You can tap the hidden potential in your home with products and materials that make the most of the space…solve problems…and make your home more attractive and comfortable.

Here are four projects that do just that—along with what it would cost if you do them yourself or if you hire someone.*

Conceal ugly support columns in a basement. You can turn an unfinished basement into a playroom, home office, family room or whatever kind of space you need. But what to do about those ugly steel support columns?


You can’t remove the basement columns, often called Lally posts, because they are structural supports. But you can make them more attractive by covering up the supports with a product called Pole-Wrap. The material is a half-inch hardwood veneer that comes in cherry, light maple or red oak and has a flexible backing. It is sold in eight-foot lengths with three different widths so that it fits most support columns. The material is installed with construction adhesive, and the top and bottom of the pole are ­finished with a matching cap and base. Pole-Wrap is presanded and requires staining or a polyurethane finish. To cover two four-inch-diameter support columns with Pole-Wrap and add caps and bases, a contractor will charge $460, which includes labor and materials. You can buy the materials and wood stain or polyurethane for $320 and do it yourself and pocket a 30% savings. For more information, go to

Change a seldom-used bathtub into a shower with an easy replacement. If, like many home owners, you use a tub primarily for showering, you can make it easier and safer by replacing the tub with a shower stall that has a low step-over threshold.

Change a seldom-used bathtub into a shower

After the tub is removed, a preformed fiberglass shower receptor pan forms the base for the shower stall. You can get one from Sterling Ensemble that fits into a standard five-foot bathtub alcove space. The 60-by-30-inch receptor fits directly between the walls that enclosed the tub and comes in both left- and right-drain configurations. To prevent pooling water, it is molded with a slight draft toward the drain. Complete the project with a matching fiberglass wall surround kit, tile or a solid surface on the three surrounding walls, and add new faucet fixtures.

If you have a contractor do this project, expect to pay $2,900, which includes labor and materials, to remove the old bathtub and fixtures and install a new shower pan receptor, fiberglass wall surround kit and fixtures. The cost can easily double if you decide on ­ceramic tile or a solid surface wall covering such as marble. Add about $100 for a shower rod and curtain. A glass shower door can add anywhere from $200 for an inexpensive sliding door to more than $1,000 for a frameless glass door.

If you have experience with carpentry and plumbing projects, you can buy the receptor and wall surround kit at bath and home centers for $1,200 and do the job yourself. For more information, go to

Install a floor area in an unfinished attic for light storage. An accessible attic with exposed floor joists has untapped potential—all it needs is flooring to create a usable destination for all your lightweight stuff. Georgia-Pacific makes a tongue-and-groove particle­board flooring in four-by-eight-foot panels called Sturd-I-Floor (available at lumberyards and home centers) that is suitable for this purpose.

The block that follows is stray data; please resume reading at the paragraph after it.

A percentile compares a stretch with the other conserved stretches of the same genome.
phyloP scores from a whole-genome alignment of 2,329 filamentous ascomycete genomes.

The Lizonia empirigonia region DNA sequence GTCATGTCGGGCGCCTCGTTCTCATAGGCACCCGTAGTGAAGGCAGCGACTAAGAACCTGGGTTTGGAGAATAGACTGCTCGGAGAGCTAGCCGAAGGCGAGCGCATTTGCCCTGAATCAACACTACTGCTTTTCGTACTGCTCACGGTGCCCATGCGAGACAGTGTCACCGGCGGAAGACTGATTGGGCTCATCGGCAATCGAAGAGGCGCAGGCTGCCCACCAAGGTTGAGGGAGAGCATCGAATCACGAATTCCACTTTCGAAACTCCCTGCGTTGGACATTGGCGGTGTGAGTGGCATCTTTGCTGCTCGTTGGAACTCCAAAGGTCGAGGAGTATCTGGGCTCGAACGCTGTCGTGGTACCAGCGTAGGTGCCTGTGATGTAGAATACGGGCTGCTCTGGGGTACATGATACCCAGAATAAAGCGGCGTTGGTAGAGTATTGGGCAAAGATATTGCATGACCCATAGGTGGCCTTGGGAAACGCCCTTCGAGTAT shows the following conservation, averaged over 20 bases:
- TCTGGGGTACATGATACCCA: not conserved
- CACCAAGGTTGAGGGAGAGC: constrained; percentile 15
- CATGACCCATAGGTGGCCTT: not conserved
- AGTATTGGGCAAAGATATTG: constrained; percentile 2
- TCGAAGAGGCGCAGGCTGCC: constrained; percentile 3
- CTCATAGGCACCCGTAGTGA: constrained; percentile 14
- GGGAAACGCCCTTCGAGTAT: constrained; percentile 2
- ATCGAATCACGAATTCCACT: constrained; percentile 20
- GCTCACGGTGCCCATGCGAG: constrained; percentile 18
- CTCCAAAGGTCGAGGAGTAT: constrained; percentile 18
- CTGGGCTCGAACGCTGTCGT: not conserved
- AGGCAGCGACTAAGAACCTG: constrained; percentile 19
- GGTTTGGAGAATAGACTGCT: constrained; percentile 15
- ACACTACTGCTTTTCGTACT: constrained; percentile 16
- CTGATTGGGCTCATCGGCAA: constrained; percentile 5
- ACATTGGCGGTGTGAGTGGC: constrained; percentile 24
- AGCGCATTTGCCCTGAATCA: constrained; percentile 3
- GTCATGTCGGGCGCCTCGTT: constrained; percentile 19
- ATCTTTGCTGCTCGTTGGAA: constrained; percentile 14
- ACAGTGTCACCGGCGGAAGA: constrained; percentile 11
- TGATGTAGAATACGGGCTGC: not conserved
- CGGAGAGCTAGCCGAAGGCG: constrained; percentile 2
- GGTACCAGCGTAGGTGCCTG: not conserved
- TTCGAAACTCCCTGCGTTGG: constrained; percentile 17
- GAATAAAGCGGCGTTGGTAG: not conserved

Install a floor area in an unfinished attic for light storage

Most attic floors with at least two-by-six floor joists will support light loads such as boxes of clothing and decorations, but consult a professional contractor if you want to store heavy objects such as furniture. Your local building department can be of help, too.

Nailing the flooring to the joists is a straightforward project. But getting the new flooring into the attic can be a challenge. In most attics, it’s impossible to get full four-by-eight panels up there. If that’s the case for you, cut the panels in half to make two-by-eight-foot panels. You may even have to cut these in half again to fit through a trapdoor.

Place the first panel on the joists, and nail it in place. Then use this panel as a base from which you can install the others. Be careful if you walk on the joists because putting your foot through the ceiling will cancel any potential saving that comes from doing it yourself and you could get hurt.

A contractor will charge you $473, which includes labor and materials, to lay an area of approximately 120 feet square. A handy home owner with carpentry tools and experience can do the job for $180 and pocket $293, a 62% savings. For more information, you can go to

Expand outdoor storage under a raised deck with an under-deck ­ceiling. The space under a second-floor deck can become useful storage space when it’s protected from dripping rain and snow coming through the deck boards above. You can catch any runoff with an under-deck ceiling. The ­vinyl material is designed as a drainage system that attaches to the underside of a second-level deck and ­directs the water to a gutter system. This creates a ground-level outdoor room or useful space for storing bicycles and gardening equipment and other items.

Expand outdoor storage under a raised deck with an under-deck ­ceiling.

A contractor will charge $2,430, which includes labor and materials, to install an under-deck ceiling below a 14-by-20-foot deck. A DIY home owner can purchase the materials for $1,900 and pocket a 22% savings. For more information, go to

*The DIY cost of projects is based on national average cost data from major retailers and e-commerce websites with home-improvement products. The cost of hiring a professional is determined by averaging cost and data information in several construction books that are updated annually and used by contractors to prepare job bids.